The story of “Lukeywes1234” on YouTube says as much about the online safety we need to be thinking about as it does about new-media fame and marketing.
By Anne Collier
YouTube and an 8-year-old boy have gotten a whole lot of citizen marketing in the past few days – plus coverage in big-name sites like The Guardian, NPR, and the Washington Post. Salon.com called “Lukeywes1234” (the boy’s YouTube screenname) “The littlest YouTube sensation.” Though nothing like the Susan Boyle story (but this is just a kid who never appeared on US or UK national television), it’s still about the tao of fame and sometimes power on the social Web, and its particulars are that a boy below the minimum age in YouTube’s terms of service established an account; posted some goofy vlog (video blog) videos of himself; had a handful of subscribers that grew quickly, with the help of either 4chan (as cited in all mainstream media reports) or eBaum’s World (explained here and mentioned in comments under The Guardian’s story); ended up with some 15,000 subscribers before YouTube deleted his account; and is written up in major news outlets in several countries. The deletion of his account reportedly angered Europe-based online underground troll or prankster group 4chan, which in protest declared yesterday (1/6) YouTube Porn Day, threatening to embed porn into family-friendly videos on YouTube, as it did last spring (see this, but don’t worry: Salon’s Mary Elizabeth Williams trawled YouTube “all day for examples [of 4chan’s porn], and it’s a lot easier to find real porn just about anywhere else”).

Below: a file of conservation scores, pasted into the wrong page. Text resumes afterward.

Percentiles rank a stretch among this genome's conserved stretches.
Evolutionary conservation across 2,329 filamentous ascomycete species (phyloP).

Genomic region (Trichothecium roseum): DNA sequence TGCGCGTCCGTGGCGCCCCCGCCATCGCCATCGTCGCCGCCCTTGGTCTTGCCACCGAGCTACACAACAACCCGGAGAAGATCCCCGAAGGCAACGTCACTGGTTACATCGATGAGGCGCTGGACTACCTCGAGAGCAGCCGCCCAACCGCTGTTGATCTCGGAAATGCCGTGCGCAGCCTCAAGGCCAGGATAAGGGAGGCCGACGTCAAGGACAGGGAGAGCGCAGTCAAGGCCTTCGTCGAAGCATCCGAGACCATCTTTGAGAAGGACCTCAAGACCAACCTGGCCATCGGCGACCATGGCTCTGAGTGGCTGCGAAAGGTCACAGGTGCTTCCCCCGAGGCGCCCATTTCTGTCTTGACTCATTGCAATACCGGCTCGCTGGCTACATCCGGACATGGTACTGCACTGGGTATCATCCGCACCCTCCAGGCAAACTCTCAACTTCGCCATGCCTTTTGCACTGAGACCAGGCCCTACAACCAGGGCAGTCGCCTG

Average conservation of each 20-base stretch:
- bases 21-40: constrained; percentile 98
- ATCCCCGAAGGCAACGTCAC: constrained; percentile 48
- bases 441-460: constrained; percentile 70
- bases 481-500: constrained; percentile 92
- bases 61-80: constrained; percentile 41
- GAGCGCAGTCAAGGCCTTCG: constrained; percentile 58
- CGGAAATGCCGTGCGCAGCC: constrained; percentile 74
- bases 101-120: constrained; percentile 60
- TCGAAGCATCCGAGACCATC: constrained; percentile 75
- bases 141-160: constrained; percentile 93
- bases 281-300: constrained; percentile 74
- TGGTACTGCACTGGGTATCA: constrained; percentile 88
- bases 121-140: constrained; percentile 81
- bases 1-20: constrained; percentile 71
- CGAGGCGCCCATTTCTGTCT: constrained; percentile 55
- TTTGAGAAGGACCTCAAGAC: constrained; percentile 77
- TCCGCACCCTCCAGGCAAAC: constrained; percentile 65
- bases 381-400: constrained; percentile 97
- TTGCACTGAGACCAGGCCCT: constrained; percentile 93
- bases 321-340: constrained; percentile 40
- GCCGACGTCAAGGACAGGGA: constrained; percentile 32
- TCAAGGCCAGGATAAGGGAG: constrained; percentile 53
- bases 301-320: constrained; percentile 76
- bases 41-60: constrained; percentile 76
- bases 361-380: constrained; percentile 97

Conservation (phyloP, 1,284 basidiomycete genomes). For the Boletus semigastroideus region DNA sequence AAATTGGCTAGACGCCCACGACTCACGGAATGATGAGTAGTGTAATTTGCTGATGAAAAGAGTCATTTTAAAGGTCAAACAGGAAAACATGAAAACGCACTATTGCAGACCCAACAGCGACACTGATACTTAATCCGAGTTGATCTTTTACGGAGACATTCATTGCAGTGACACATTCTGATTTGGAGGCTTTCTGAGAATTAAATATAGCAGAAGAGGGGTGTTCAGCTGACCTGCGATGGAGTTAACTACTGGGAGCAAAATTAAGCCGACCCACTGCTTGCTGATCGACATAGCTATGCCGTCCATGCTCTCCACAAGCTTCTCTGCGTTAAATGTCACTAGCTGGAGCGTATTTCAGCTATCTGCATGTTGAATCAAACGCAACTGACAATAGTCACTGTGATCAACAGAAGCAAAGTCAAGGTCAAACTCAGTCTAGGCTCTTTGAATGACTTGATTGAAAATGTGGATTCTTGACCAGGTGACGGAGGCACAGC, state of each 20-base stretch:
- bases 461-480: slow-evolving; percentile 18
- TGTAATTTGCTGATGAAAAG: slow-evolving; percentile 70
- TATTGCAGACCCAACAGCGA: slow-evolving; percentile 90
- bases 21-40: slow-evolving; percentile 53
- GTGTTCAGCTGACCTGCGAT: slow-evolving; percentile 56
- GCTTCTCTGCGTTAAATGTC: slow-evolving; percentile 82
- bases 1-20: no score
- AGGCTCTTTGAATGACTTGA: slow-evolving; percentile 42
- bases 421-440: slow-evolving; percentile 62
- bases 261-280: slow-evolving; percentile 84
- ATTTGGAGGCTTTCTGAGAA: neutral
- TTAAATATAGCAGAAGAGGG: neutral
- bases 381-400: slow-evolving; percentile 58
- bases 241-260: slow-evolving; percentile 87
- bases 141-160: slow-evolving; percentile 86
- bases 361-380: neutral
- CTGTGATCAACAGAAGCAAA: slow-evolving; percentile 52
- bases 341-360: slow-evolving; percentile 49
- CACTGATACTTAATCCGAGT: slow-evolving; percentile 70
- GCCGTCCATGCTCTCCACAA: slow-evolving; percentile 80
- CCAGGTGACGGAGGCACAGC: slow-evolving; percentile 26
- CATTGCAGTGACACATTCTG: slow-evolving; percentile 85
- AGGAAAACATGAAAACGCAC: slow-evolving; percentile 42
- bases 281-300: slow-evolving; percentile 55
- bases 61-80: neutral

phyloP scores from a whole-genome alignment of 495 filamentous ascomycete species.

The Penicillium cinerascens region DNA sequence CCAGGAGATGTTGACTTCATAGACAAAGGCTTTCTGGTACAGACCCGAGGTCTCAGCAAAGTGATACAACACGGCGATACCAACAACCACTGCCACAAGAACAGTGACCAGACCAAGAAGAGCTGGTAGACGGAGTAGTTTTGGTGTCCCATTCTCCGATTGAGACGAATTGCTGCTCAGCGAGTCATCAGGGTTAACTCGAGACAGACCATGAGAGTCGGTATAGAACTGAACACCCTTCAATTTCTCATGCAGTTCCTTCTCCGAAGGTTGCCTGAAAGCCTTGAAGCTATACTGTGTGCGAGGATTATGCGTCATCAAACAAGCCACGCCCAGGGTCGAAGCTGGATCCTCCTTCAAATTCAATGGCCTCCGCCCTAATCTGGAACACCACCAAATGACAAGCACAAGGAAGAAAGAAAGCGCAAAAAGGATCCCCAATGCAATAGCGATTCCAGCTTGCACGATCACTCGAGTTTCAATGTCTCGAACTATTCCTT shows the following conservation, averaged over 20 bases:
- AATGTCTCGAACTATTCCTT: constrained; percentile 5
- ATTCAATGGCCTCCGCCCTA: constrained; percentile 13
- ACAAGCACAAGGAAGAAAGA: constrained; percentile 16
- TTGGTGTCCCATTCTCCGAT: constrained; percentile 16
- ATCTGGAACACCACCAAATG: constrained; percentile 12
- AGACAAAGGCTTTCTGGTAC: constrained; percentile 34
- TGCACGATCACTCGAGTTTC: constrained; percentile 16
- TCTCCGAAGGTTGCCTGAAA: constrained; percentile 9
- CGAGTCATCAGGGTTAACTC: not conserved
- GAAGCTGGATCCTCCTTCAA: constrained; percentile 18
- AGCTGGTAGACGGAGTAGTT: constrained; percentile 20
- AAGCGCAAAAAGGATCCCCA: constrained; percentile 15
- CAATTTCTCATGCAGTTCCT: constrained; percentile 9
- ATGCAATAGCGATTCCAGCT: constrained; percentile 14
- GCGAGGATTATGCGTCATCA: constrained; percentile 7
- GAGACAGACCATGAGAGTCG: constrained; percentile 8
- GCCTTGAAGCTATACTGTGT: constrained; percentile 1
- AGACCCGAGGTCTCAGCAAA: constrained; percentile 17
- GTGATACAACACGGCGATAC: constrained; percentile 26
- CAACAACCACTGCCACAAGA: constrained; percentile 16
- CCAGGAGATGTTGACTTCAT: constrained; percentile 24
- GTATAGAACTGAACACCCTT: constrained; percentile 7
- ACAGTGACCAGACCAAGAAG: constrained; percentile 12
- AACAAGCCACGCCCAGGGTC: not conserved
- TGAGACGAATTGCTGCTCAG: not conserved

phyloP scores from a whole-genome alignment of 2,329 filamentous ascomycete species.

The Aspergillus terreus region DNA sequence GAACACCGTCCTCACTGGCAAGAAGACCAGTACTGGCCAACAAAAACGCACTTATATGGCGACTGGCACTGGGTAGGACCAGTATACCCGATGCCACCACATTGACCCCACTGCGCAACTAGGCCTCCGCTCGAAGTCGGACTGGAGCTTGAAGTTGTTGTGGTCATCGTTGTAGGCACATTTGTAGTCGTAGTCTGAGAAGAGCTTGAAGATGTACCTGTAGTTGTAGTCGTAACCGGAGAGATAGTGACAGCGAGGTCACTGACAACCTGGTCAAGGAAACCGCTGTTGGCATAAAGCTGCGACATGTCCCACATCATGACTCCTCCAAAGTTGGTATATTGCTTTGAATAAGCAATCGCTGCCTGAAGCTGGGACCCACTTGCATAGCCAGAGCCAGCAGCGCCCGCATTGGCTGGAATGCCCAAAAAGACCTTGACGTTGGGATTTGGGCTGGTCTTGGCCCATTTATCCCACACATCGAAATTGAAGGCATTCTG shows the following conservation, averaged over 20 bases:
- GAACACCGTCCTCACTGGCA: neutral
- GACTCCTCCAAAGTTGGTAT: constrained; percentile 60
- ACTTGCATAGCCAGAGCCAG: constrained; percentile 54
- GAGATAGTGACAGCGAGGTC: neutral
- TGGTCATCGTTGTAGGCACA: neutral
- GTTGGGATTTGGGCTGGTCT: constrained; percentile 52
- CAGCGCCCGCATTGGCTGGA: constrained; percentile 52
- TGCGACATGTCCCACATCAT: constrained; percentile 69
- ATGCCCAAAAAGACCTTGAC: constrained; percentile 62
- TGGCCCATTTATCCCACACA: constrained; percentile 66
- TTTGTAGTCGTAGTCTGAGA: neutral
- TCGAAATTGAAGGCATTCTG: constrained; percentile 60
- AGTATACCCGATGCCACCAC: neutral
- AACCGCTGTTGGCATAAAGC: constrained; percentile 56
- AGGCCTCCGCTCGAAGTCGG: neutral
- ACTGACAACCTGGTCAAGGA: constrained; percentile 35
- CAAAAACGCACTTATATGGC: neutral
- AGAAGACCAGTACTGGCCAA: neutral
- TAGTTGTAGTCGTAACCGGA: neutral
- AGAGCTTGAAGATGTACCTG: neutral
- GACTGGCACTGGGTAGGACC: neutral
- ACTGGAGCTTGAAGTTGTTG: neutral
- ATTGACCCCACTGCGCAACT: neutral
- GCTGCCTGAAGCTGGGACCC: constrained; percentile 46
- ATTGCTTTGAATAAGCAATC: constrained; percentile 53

Now there are nearly 250 tribute videos to Lukeywes1234 on YouTube, which has made little of all of this (but gotten lots of publicity). A YouTube spokesperson told Andy Carvin at NPR that this was just another day in the life of YouTube.
As Salon’s Williams, concludes, “A boy puts up videos of himself, shot by his grandma, posturing as hero, and in the process actually becomes something of an unlikely hero. Why? Probably because, along with laughing at the amateurishness of the whole enterprise, people feel a real sense of fondness for a sweet kid goofing around with his computer.” Hope so. If it’s not about a bunch of juvenile adults and/or idealogues creating a lot of drama at the expense of a sweet kid. None of the coverage says how the kid has handled insta-fame (which is probably good, they’re leaving him alone!) or whether the adults in his life are offering some love and perspective on all this. The online safety issue most on my mind these days is how we help all kids – not just famous ones – find time for reflection and independent thought amid the increasingly 24/7, reality-TV drama of schoolkid life (MIT sociologist Sherry Turkle writes compellingly about “the tethered self” here).